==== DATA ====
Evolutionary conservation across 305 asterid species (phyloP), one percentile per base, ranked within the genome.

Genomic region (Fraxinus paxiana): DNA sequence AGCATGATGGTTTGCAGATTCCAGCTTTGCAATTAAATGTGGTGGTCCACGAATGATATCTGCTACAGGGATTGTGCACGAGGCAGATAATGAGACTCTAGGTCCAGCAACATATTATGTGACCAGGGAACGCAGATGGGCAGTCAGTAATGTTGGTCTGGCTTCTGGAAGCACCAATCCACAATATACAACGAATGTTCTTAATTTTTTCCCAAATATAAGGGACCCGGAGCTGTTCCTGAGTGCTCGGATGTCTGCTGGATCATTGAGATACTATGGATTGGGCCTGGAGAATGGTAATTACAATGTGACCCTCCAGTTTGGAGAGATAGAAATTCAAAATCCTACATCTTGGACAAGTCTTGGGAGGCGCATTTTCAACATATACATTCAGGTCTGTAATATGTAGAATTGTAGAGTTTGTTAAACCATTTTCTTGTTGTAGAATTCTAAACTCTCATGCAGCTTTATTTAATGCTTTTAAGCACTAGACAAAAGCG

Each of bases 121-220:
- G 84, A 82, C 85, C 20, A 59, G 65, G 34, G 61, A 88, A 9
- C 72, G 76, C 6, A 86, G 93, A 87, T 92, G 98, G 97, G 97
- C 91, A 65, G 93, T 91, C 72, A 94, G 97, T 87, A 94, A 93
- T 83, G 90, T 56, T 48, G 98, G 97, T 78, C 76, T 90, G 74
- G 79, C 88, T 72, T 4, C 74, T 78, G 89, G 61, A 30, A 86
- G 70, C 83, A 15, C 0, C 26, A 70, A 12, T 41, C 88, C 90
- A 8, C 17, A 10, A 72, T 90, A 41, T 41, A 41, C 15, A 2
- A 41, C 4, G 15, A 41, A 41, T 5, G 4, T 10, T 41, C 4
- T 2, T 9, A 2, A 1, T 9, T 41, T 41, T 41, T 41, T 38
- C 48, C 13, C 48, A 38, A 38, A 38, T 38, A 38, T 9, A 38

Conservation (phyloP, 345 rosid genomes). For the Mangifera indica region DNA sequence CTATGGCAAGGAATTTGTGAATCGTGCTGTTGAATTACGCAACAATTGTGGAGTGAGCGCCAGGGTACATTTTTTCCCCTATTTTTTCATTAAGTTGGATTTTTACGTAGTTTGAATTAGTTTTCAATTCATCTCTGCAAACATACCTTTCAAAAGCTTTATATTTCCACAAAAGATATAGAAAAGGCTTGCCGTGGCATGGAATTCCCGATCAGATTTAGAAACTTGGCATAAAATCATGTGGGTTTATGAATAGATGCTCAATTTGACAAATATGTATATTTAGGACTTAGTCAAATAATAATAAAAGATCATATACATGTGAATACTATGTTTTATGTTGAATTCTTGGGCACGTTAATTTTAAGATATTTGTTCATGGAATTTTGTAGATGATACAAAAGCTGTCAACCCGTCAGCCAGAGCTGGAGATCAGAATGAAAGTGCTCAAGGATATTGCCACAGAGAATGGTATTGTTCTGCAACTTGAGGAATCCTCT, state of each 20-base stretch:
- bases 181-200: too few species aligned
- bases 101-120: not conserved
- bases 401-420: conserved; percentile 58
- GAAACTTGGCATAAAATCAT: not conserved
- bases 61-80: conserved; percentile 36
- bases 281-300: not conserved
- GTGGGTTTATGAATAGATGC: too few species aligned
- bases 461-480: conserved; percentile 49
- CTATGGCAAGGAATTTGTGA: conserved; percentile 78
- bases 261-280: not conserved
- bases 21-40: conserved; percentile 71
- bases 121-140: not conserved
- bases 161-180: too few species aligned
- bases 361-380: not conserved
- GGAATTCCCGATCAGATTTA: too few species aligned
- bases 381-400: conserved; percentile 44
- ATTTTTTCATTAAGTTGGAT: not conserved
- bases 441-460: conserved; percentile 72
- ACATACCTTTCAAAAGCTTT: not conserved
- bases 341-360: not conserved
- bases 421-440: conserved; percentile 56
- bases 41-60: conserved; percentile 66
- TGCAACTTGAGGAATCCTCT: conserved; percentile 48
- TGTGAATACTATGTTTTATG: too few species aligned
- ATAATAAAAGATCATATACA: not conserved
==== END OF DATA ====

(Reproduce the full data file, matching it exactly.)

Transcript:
Evolutionary conservation across 305 asterid species (phyloP), one percentile per base, ranked within the genome.

Genomic region (Fraxinus paxiana): DNA sequence AGCATGATGGTTTGCAGATTCCAGCTTTGCAATTAAATGTGGTGGTCCACGAATGATATCTGCTACAGGGATTGTGCACGAGGCAGATAATGAGACTCTAGGTCCAGCAACATATTATGTGACCAGGGAACGCAGATGGGCAGTCAGTAATGTTGGTCTGGCTTCTGGAAGCACCAATCCACAATATACAACGAATGTTCTTAATTTTTTCCCAAATATAAGGGACCCGGAGCTGTTCCTGAGTGCTCGGATGTCTGCTGGATCATTGAGATACTATGGATTGGGCCTGGAGAATGGTAATTACAATGTGACCCTCCAGTTTGGAGAGATAGAAATTCAAAATCCTACATCTTGGACAAGTCTTGGGAGGCGCATTTTCAACATATACATTCAGGTCTGTAATATGTAGAATTGTAGAGTTTGTTAAACCATTTTCTTGTTGTAGAATTCTAAACTCTCATGCAGCTTTATTTAATGCTTTTAAGCACTAGACAAAAGCG

Each of bases 121-220:
- G 84, A 82, C 85, C 20, A 59, G 65, G 34, G 61, A 88, A 9
- C 72, G 76, C 6, A 86, G 93, A 87, T 92, G 98, G 97, G 97
- C 91, A 65, G 93, T 91, C 72, A 94, G 97, T 87, A 94, A 93
- T 83, G 90, T 56, T 48, G 98, G 97, T 78, C 76, T 90, G 74
- G 79, C 88, T 72, T 4, C 74, T 78, G 89, G 61, A 30, A 86
- G 70, C 83, A 15, C 0, C 26, A 70, A 12, T 41, C 88, C 90
- A 8, C 17, A 10, A 72, T 90, A 41, T 41, A 41, C 15, A 2
- A 41, C 4, G 15, A 41, A 41, T 5, G 4, T 10, T 41, C 4
- T 2, T 9, A 2, A 1, T 9, T 41, T 41, T 41, T 41, T 38
- C 48, C 13, C 48, A 38, A 38, A 38, T 38, A 38, T 9, A 38

Conservation (phyloP, 345 rosid genomes). For the Mangifera indica region DNA sequence CTATGGCAAGGAATTTGTGAATCGTGCTGTTGAATTACGCAACAATTGTGGAGTGAGCGCCAGGGTACATTTTTTCCCCTATTTTTTCATTAAGTTGGATTTTTACGTAGTTTGAATTAGTTTTCAATTCATCTCTGCAAACATACCTTTCAAAAGCTTTATATTTCCACAAAAGATATAGAAAAGGCTTGCCGTGGCATGGAATTCCCGATCAGATTTAGAAACTTGGCATAAAATCATGTGGGTTTATGAATAGATGCTCAATTTGACAAATATGTATATTTAGGACTTAGTCAAATAATAATAAAAGATCATATACATGTGAATACTATGTTTTATGTTGAATTCTTGGGCACGTTAATTTTAAGATATTTGTTCATGGAATTTTGTAGATGATACAAAAGCTGTCAACCCGTCAGCCAGAGCTGGAGATCAGAATGAAAGTGCTCAAGGATATTGCCACAGAGAATGGTATTGTTCTGCAACTTGAGGAATCCTCT, state of each 20-base stretch:
- bases 181-200: too few species aligned
- bases 101-120: not conserved
- bases 401-420: conserved; percentile 58
- GAAACTTGGCATAAAATCAT: not conserved
- bases 61-80: conserved; percentile 36
- bases 281-300: not conserved
- GTGGGTTTATGAATAGATGC: too few species aligned
- bases 461-480: conserved; percentile 49
- CTATGGCAAGGAATTTGTGA: conserved; percentile 78
- bases 261-280: not conserved
- bases 21-40: conserved; percentile 71
- bases 121-140: not conserved
- bases 161-180: too few species aligned
- bases 361-380: not conserved
- GGAATTCCCGATCAGATTTA: too few species aligned
- bases 381-400: conserved; percentile 44
- ATTTTTTCATTAAGTTGGAT: not conserved
- bases 441-460: conserved; percentile 72
- ACATACCTTTCAAAAGCTTT: not conserved
- bases 341-360: not conserved
- bases 421-440: conserved; percentile 56
- bases 41-60: conserved; percentile 66
- TGCAACTTGAGGAATCCTCT: conserved; percentile 48
- TGTGAATACTATGTTTTATG: too few species aligned
- ATAATAAAAGATCATATACA: not conserved